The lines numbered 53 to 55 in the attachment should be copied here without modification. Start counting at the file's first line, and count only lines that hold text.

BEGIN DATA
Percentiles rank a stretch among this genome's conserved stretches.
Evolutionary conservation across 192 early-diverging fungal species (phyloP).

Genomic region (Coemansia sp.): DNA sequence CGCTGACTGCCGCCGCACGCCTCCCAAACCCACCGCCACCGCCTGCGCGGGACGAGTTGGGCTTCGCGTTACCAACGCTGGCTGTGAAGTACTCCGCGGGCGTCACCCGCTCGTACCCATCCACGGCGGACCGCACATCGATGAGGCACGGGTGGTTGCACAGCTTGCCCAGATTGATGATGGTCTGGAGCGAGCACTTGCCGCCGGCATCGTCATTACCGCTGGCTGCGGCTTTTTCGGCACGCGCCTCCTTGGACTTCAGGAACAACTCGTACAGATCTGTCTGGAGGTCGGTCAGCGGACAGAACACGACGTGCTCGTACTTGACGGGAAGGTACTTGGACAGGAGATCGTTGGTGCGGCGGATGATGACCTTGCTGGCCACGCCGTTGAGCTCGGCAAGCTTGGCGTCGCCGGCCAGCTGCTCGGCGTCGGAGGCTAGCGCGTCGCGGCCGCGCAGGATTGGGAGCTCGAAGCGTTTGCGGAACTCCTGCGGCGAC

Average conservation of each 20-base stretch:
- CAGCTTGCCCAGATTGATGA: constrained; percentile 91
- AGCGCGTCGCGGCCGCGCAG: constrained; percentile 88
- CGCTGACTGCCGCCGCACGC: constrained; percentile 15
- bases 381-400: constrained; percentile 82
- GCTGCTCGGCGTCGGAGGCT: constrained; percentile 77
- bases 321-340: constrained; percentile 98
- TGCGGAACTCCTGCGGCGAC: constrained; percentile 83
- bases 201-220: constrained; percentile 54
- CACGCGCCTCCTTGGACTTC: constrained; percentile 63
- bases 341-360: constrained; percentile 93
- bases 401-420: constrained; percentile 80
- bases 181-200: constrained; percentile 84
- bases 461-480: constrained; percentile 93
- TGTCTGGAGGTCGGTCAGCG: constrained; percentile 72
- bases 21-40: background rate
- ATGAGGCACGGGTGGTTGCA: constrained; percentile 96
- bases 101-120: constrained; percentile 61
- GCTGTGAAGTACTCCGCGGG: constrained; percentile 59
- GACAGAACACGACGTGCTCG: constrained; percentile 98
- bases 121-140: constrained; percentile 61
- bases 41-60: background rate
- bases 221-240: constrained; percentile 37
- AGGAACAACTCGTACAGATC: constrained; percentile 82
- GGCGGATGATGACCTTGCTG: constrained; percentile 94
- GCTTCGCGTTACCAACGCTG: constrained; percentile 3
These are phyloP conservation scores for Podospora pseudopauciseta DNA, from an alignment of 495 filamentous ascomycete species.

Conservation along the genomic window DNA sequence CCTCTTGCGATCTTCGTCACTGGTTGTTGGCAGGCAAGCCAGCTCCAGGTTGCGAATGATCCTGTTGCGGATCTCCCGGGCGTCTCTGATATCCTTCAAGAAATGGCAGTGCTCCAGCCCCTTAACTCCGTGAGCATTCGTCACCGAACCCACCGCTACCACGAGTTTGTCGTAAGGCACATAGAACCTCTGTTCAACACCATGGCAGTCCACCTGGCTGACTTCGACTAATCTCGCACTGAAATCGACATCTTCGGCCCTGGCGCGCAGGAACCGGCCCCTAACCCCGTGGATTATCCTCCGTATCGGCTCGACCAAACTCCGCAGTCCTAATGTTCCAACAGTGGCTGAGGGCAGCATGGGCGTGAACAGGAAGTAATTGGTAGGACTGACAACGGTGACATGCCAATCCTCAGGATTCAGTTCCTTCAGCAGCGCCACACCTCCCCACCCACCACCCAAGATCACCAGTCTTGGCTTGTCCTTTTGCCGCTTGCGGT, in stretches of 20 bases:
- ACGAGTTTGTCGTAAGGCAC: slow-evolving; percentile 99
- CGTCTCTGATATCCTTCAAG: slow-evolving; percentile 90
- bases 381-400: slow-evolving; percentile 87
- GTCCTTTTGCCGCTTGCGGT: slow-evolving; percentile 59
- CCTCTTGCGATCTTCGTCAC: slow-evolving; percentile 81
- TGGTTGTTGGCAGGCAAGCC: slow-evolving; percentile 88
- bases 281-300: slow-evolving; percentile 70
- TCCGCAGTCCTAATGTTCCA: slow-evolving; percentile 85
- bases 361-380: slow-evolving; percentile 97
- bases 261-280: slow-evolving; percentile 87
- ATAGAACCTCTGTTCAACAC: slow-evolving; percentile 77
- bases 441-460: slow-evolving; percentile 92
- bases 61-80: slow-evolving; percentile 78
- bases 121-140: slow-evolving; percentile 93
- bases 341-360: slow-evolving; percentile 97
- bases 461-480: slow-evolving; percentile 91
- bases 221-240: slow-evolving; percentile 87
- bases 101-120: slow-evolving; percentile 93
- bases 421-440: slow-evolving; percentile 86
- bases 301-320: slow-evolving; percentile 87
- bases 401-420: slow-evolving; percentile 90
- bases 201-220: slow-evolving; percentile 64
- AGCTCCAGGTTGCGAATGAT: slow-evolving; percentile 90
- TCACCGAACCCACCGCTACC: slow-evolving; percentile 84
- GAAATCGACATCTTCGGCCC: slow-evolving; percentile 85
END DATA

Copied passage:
- bases 201-220: slow-evolving; percentile 64
- AGCTCCAGGTTGCGAATGAT: slow-evolving; percentile 90
- TCACCGAACCCACCGCTACC: slow-evolving; percentile 84